Meningococcal B (Men-B) vaccine – this vaccine is not publicly funded for childhood immunization. Protects from the B strain of IMD. This vaccine is provided to persons 2 months of age or older that have had potential exposure to meningococcal B diseases. It is also recommended to persons that are at high risk due to certain medical preconditions, to persons whose occupation puts them at high risk of contracting meningococcal B diseases, and to persons traveling to areas considered high risk for meningococcal B diseases.
How Does a Meningococcal Vaccine Work?
Meningococcal vaccines introduce a small, harmless amount of the dead bacteria into your body, thereby producing an immune response, i.e., it stimulates your body to produce antibodies that are specifically designed to fight off the disease. These antibodies stay in your bloodstream for a certain amount of time and protect you from meningococcal infections.
Are There Any Side Effects?
All medicines can have side effects, but vaccines are generally considered safe. Many people experience no side effects at all, while those that do are usually mild and last for 1 – 2 days. Some of the more common side effects are:
- Muscle ache
- Tenderness, swelling, and/or redness at the injection site
These side effects are more common for children younger than 2 that have received the Men-B vaccine alongside other routine vaccines.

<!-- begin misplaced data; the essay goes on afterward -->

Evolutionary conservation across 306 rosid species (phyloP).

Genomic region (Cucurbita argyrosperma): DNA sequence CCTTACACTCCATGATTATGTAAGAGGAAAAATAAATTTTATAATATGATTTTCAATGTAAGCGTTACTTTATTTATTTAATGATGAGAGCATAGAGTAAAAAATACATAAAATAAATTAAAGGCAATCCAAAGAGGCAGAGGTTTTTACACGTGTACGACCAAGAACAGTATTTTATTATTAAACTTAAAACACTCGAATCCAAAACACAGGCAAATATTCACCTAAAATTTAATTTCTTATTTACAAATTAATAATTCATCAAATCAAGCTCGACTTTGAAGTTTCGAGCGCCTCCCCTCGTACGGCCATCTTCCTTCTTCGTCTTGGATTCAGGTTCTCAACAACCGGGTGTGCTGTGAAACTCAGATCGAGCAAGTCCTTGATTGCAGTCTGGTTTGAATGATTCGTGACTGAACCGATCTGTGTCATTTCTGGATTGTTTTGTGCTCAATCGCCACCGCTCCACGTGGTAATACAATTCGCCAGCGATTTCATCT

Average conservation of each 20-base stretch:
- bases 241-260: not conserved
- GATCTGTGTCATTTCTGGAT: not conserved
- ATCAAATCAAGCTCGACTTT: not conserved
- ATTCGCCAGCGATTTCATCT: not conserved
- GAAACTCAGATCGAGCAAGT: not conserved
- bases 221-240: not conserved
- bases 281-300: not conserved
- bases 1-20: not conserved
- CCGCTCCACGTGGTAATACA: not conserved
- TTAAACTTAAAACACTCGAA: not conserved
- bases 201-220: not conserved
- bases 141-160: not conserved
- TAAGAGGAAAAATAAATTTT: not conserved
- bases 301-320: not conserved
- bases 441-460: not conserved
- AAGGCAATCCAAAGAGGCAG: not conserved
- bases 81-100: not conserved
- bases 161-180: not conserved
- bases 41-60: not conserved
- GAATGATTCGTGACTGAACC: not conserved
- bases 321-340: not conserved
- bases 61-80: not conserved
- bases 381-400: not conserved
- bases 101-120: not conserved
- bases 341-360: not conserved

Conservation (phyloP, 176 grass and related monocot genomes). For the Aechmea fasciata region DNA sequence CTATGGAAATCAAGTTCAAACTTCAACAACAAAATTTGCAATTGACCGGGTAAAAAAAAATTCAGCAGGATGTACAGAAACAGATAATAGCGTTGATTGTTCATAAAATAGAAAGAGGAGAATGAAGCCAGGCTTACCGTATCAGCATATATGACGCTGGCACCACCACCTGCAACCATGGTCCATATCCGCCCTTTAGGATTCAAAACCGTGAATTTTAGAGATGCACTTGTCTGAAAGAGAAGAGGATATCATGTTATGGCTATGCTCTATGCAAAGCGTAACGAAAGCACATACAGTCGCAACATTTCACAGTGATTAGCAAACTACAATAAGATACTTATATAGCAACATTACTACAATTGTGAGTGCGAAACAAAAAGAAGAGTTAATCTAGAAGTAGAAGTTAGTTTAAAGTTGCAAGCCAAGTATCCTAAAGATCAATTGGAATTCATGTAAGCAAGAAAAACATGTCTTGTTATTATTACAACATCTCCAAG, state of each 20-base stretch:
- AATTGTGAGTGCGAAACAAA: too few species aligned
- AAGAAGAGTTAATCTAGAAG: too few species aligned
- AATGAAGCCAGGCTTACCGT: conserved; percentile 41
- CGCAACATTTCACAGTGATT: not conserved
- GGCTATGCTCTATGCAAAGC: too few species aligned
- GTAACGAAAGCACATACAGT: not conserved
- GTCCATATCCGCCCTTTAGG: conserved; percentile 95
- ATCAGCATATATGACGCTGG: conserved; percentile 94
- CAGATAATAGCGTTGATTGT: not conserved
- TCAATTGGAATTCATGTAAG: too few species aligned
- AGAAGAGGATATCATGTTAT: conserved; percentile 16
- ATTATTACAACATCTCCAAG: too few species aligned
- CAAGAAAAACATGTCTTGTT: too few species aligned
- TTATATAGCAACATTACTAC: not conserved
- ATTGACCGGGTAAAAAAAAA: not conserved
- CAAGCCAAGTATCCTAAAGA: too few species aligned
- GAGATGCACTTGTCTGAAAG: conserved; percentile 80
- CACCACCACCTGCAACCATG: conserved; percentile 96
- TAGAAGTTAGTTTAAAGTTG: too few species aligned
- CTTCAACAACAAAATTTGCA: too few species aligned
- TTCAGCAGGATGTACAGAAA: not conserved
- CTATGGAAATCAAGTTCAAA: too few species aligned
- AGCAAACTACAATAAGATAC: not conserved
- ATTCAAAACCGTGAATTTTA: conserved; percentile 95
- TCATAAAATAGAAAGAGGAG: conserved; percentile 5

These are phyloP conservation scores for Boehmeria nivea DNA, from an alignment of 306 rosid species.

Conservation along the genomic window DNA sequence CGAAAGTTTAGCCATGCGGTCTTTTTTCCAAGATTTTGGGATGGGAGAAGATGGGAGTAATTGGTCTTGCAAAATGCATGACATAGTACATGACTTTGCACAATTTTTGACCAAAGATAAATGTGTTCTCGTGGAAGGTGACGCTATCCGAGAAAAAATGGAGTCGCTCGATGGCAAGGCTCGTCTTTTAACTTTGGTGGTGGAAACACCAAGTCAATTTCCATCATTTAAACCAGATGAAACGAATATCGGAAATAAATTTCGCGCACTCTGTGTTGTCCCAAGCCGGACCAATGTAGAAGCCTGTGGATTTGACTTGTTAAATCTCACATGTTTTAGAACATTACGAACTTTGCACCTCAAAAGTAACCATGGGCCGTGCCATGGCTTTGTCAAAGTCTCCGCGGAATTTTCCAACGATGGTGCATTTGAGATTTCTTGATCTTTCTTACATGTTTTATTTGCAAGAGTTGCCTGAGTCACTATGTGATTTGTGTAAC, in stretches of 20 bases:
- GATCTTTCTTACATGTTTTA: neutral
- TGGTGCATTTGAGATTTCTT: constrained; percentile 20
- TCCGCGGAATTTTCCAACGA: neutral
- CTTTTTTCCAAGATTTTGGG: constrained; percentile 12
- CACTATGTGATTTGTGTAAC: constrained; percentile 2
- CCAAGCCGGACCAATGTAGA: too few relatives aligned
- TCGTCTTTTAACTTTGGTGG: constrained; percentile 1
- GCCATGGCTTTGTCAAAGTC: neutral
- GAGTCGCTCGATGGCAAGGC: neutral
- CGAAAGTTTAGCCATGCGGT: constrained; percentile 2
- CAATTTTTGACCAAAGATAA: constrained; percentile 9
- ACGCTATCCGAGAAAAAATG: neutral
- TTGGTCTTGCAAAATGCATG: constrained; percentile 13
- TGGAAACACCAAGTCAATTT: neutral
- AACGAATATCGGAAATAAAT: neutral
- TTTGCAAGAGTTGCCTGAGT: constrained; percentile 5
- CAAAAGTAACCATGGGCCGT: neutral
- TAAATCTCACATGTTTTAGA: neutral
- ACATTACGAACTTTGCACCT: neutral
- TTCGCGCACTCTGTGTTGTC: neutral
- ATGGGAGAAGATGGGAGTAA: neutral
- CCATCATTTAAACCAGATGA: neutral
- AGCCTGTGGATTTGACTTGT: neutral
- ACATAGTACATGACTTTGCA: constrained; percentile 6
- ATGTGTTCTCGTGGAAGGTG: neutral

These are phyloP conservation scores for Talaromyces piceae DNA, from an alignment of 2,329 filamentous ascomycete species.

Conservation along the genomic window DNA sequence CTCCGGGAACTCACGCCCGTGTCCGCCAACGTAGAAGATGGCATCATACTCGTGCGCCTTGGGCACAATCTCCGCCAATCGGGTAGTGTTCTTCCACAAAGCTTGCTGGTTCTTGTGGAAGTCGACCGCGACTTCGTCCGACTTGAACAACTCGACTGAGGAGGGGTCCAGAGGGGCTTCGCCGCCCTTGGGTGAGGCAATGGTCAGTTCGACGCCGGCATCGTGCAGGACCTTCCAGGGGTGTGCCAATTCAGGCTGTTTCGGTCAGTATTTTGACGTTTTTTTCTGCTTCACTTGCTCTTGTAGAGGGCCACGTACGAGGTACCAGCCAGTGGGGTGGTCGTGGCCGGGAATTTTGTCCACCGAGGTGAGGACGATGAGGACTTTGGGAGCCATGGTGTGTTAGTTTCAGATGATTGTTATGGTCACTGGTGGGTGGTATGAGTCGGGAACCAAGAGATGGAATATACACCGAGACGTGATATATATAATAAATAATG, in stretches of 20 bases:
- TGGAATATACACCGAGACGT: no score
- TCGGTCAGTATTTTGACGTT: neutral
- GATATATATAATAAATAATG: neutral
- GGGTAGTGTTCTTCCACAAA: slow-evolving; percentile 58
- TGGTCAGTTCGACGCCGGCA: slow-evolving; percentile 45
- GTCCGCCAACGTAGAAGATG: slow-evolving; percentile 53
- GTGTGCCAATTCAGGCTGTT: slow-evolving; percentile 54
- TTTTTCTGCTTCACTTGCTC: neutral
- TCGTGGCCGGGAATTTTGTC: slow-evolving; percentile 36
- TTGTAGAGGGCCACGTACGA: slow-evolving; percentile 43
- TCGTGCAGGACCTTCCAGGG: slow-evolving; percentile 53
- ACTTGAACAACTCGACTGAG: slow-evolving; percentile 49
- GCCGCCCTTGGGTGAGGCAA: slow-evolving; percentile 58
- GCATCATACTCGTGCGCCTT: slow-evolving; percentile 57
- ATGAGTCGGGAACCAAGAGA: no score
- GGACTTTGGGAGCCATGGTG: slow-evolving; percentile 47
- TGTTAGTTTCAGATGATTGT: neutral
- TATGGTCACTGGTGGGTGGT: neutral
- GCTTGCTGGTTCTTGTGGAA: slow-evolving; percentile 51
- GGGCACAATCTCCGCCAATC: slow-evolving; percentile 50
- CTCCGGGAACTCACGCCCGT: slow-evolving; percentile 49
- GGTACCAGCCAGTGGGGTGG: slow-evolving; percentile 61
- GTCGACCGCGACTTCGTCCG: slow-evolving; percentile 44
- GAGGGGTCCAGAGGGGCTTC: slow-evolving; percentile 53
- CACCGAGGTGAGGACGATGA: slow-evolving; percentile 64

Some people experience a severe allergic reaction (anaphylaxis). Symptoms of anaphylaxis may include hives, difficulty breathing, and swelling of the throat and tongue, and it can be fatal. However, anaphylaxis as a result of vaccination is rare – it occurs 0.7 to 1.3 times per one million vaccinations.
So, approximately one person in a million may experience this type of allergic reaction. Medical staff that administers vaccines is trained to treat anaphylaxis. This is why it is recommended to wait for 15 – 30 minutes at the clinic where you received your vaccine to minimize any chance of adverse effects.
If you do experience an allergic reaction, contact a medical provider immediately. Additionally, if you have had an allergic reaction to a previous dose of a meningococcal vaccine, consult your medical provider before getting another dose. Additionally, medications can interact with one another. Inform your doctor of any medication you are taking before receiving the vaccine.
Get Vaccinated at Your Convenience
At Everest Whole Health Pharmacy, you can easily get vaccinated for many types of diseases, either as part of your regular immunization or vaccines for travel. This includes the following meningococcal vaccines:
- Menjugate – provides protection from meningococcal group C bacteria. Intended for use for children older than 2 months of age, adolescents, and adults.
- Menactra – provides protection from meningococcal group A, C, Y, and W-135 bacteria. Approved for use in persons 9 months to 55 years of age.
- Menomune – provides protection from meningococcal group A, C, Y, and W-135 bacteria. Approved for use in persons 2 years of age and older.
You can schedule a vaccination appointment at our Toronto pharmacy online. If you have any questions regarding meningococcal vaccines or are interested in anything else regarding your medication, feel free to contact us to talk to an expert.